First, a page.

The only review of 'Grand Theft Auto V' that matters is set to smooth jazz
Grand Theft Auto V will officially be released tomorrow, and the Internet is on it. One reviewer decided to take a different approach, as the leaves turn and temperatures cool on this new season of GTA: a smooth, jazzy review.
Leigh Alexander is a Brooklyn-based journalist who often writes about gaming. She recently penned this excellent piece for The Atlantic on a new game called Gone Home and argued that it succeeds in taking the less-is-more approach with narrative. She also pointed out fans of more mainstream games like Call of Duty and Grand Theft Auto might miss that “rush” of constant action.
Alexander left her two cents on GTA V on her blog today. A disclaimer warns that she hasn’t played the game yet, “but boy am I fucking glad I didn’t actually have to review it.”
She goes over some of the game's new features:
“Most of the things you can do are helicopter, base jump, shoot, drive, run, swim. Whether or not you can swim in GTA is very important. There are even more unique cars with satirical names like a Jaguar except it starts with F and the writing is very witty.”
Then she lets the critic step in:
“Instead of only playing as one gross man who commits crimes and swears a lot, you get to play as three different ones. My press kit says this is a narrative innovation. You can’t be a woman. I could be lazy and say this is because women do not commit crimes or swear and nor should they want to, but instead I’m going to come right out and say it’s misogynistic. What, you want to leave me death threats? Go for it! Games are about feeling powerful, and about you getting your way!”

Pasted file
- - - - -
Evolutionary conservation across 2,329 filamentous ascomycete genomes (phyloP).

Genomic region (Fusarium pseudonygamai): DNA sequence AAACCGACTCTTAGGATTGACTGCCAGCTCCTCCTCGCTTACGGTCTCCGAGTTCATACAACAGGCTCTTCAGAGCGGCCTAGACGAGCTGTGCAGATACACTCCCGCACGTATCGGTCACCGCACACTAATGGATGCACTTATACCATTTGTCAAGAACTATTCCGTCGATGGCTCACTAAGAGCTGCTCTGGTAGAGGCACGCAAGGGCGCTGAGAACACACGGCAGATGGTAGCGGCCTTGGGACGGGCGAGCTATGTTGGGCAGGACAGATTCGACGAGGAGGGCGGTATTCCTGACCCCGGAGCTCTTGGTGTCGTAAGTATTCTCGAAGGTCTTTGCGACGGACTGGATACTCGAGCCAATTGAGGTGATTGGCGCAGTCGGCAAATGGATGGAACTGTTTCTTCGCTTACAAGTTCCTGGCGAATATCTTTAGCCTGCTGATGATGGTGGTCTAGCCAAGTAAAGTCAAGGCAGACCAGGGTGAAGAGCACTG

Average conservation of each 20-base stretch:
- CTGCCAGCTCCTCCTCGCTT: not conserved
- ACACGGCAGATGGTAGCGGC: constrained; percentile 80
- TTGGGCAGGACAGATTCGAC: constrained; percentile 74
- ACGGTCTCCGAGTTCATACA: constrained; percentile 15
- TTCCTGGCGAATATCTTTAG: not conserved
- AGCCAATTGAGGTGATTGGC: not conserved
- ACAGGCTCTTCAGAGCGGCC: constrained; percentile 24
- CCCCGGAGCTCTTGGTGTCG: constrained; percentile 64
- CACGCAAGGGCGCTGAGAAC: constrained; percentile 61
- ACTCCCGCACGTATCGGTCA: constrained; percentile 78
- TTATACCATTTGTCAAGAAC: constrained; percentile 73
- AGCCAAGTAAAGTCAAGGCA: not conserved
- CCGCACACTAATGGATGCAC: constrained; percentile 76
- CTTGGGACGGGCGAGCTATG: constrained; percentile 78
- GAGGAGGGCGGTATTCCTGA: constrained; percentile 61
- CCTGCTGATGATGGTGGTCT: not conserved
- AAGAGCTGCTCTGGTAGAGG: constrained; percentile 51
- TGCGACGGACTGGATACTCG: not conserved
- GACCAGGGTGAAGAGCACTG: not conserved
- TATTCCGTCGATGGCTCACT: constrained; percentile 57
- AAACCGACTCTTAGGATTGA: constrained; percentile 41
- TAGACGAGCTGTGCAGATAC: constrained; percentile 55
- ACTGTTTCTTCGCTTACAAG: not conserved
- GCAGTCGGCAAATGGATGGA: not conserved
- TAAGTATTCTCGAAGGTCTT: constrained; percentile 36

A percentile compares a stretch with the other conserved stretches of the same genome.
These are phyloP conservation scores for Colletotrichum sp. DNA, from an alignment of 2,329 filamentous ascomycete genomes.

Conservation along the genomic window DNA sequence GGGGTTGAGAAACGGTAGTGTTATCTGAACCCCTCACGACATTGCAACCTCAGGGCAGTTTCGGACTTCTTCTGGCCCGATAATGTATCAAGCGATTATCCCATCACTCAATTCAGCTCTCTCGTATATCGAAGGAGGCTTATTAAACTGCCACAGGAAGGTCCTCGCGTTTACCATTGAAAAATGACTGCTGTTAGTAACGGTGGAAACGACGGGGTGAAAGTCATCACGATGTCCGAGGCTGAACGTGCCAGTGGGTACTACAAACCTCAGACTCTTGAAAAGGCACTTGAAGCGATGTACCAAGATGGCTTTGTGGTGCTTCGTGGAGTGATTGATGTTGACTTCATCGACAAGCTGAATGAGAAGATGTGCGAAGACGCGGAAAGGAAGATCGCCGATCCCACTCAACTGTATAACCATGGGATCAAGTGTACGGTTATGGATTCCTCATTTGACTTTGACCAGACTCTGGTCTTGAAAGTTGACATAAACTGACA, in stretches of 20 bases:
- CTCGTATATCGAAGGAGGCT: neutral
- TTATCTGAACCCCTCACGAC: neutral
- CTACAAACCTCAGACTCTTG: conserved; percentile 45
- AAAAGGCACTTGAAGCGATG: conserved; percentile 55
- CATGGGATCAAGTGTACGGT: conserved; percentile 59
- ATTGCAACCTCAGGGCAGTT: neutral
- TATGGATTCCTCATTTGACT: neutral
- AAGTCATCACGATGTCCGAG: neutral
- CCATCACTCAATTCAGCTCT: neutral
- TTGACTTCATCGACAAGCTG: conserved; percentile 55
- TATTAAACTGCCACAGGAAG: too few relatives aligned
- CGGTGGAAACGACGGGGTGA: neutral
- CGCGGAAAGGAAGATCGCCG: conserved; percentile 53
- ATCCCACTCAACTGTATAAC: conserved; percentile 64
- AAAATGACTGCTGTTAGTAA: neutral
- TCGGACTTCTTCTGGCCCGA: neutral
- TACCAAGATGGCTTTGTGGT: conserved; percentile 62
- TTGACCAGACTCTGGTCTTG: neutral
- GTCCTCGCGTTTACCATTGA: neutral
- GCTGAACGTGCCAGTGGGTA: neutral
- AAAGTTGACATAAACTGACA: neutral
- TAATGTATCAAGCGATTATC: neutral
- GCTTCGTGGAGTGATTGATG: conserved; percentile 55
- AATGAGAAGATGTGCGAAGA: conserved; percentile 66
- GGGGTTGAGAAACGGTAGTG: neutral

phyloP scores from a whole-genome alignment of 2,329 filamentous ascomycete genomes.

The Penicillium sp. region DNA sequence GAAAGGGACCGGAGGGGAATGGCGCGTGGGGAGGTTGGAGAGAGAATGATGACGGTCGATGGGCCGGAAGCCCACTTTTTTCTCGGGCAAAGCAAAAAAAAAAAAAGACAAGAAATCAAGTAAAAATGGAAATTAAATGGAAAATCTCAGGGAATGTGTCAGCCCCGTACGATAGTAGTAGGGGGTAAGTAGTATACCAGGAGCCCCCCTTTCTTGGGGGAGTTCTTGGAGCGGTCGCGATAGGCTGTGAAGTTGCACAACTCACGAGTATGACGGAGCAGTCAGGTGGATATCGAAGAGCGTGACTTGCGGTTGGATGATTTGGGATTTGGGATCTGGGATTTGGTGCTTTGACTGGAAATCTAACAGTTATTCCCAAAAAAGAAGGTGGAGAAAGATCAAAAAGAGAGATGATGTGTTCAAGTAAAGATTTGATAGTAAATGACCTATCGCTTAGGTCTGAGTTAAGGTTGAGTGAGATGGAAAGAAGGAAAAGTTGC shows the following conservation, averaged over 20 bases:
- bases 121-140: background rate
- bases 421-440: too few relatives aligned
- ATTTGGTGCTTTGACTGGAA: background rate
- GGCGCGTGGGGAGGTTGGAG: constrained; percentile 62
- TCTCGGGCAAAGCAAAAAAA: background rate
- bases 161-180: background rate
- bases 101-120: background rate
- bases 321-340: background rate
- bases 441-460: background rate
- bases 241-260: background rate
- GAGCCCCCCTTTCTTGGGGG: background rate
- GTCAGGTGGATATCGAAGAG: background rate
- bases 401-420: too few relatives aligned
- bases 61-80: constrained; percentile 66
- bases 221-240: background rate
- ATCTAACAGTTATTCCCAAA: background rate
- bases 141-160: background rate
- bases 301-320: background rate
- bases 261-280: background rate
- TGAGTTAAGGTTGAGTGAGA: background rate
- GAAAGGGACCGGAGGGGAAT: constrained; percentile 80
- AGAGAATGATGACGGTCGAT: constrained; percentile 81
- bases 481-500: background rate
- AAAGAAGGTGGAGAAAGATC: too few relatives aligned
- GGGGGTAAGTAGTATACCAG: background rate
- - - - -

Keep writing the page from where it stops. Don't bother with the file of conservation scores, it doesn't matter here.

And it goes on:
Via email, Alexander said that as a woman with an opinion online, she’s no stranger to hate speech:
“It's gone from the realm of explicit memory to dull roar. The particular reference in today's review is actually in defense of a colleague of mine, Carolyn Petit, who received an absurdly hostile response to her GameSpot review (almost entirely positive, except to note she didn't like some of the misogynistic elements).”
Alexander then took it a step further, and created a free-jazz-style audio review of her written one, titled “This is Why We Video Gaming,” and uploaded it to Soundcloud. The smooth sax accompaniment, Alexander says, was meant to match the serious mood.
She says she understands commercial gamers take these sorts of things seriously. “I take games seriously too, “ she adds, “which is why I cover independent innovators, games about serious things, and games as creative self-expression, and why I'm passionate about diversity in games, both in terms of game content and game creators and players.
“Taking a $200 million commercial blockbuster product that seriously, though, seems very counterintuitive to me, which is why I chose the ‘art house jazz’ vibe of the review. The ‘open mic beat poet’ archetype is often equated with ‘person taking themselves much too seriously.’”
Cue the sax.
Screengrab via RockstarGames/YouTube